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My Favorite Productivity Hacks

My favorite productivity hacks for producing five days' worth of work in three days at my part-time 9-5 job.

I shared last week that I gave notice at my job! I’m so excited.

I’m also thrilled to report that this week, I closed more sales for my business than I ever have. It was the single most profitable week I’ve had since launching my business more than six months ago. I’m on fire!

On to today’s soul-powered marketing tactics.

I’ve been working three days a week at my day job for the past two years. When we announced that I was leaving in a department meeting, my boss told everyone that I produced five days’ worth of work in three days.

I was really proud that she said that – because that’s actually been a goal of mine: Produce full-time value on a part-time schedule. It felt so good to hear that my goal had been met!

My co-worker asked me this week if I could share some of my productivity hacks with her. I wasn’t really sure I had that much to share, but once I started talking I couldn’t stop! I thought this would make a great blog post.

Let’s dive in.

Break down projects into tasks.

I got this gem, which sounds deceptively simple, from my girl Anna Kunnecke (check out her post Your To-Do List Might Be Broken. Mine Was.).

Let’s take an example. My co-worker – let’s call her Amy – said that she has trouble keeping track of large projects and figuring out what to do next.

I explained my strategy, which is to break down a large project into different phases, and then break down phases into super-specific micro-tasks.

For example, I’m project managing a proposal right now. It’s in response to an RFP (Request for Proposal) from a school district, so there’s a ton of moving pieces. There’s the proposal narrative, organizational and staff information, the budget, the appendix items we want to include, plus a slew of forms to fill out, and we have to register as a vendor in the state. Most of these pieces involve other people.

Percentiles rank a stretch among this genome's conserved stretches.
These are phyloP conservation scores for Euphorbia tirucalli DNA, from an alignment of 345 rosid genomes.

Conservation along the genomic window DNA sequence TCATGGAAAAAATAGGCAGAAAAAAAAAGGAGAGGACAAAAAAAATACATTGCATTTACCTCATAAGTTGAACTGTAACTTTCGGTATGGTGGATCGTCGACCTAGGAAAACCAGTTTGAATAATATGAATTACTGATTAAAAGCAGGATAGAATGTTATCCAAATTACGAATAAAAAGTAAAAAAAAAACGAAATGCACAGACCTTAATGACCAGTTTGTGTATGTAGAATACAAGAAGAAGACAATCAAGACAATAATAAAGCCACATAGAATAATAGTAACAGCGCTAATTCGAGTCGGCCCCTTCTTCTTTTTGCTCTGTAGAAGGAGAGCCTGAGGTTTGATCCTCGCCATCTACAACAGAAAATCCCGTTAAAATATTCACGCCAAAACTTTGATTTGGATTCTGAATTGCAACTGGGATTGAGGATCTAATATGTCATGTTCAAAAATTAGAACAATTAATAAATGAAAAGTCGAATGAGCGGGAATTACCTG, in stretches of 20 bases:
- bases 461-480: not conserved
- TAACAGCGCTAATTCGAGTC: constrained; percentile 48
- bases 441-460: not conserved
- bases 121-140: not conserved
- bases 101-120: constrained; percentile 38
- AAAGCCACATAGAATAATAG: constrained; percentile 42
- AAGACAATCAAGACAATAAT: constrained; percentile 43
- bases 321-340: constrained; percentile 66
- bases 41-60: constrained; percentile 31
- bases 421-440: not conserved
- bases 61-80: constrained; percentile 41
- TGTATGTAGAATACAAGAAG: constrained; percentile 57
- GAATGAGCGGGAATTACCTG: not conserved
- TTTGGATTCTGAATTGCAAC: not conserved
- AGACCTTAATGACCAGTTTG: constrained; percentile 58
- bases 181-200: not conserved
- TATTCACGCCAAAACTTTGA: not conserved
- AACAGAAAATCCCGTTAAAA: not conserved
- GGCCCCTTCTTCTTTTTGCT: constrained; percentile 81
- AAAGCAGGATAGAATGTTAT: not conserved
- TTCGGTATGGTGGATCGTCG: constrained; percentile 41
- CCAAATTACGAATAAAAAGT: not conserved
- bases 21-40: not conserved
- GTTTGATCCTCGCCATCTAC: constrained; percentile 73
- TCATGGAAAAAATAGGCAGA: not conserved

One of my tasks is to complete the section on references. I told Amy that when I first started doing these types of projects, I’d put “references” on my to-do list.

That’s a mistake.

Here are the steps involved in completing a section on references:

  • Brainstorm past clients we’ve worked with whose projects were similar to the ones we’re proposing
  • Email my boss to propose the clients I’ve come up with.
  • Get her feedback and go back and forth about who we should include.
  • Once we have a list of 3 clients, confirm with her who are the best contact people at these districts.
  • Coordinate outreach to these contact people to ask their permission to use them as a reference. (This usually involves a few different people in the organization, depending on who has the best relationship with that person.)
  • Gather contact information for these three people.
  • List the contacts and format correctly within the proposal narrative.

She was amazed when I listed all those steps. But that is seriously what it takes to get it done. Granted, the first time I did a proposal, I didn’t know that those were the steps – so I encouraged her to ask our boss when she’s unclear, because Amy has a tendency not to want to bother people and just to try to do things without asking for help.

The benefit of breaking down larger projects into small, doable tasks is that when I’ve planned well, I never feel confused or overwhelmed when I sit down to work. I know exactly what I have to do, and I can just do it.

Schedule each task on your calendar.

I use this tactic moreso with personal projects that don’t “have” to get done but that I want to get done. Recently, I wanted to clean out and organize our office. So I broke down the project into a dozen or so small tasks, and then I put each task in my day planner. (Yes, I still use an old-school day planner, in addition to using a digital calendar {Google} and a digital project management app {Asana}.)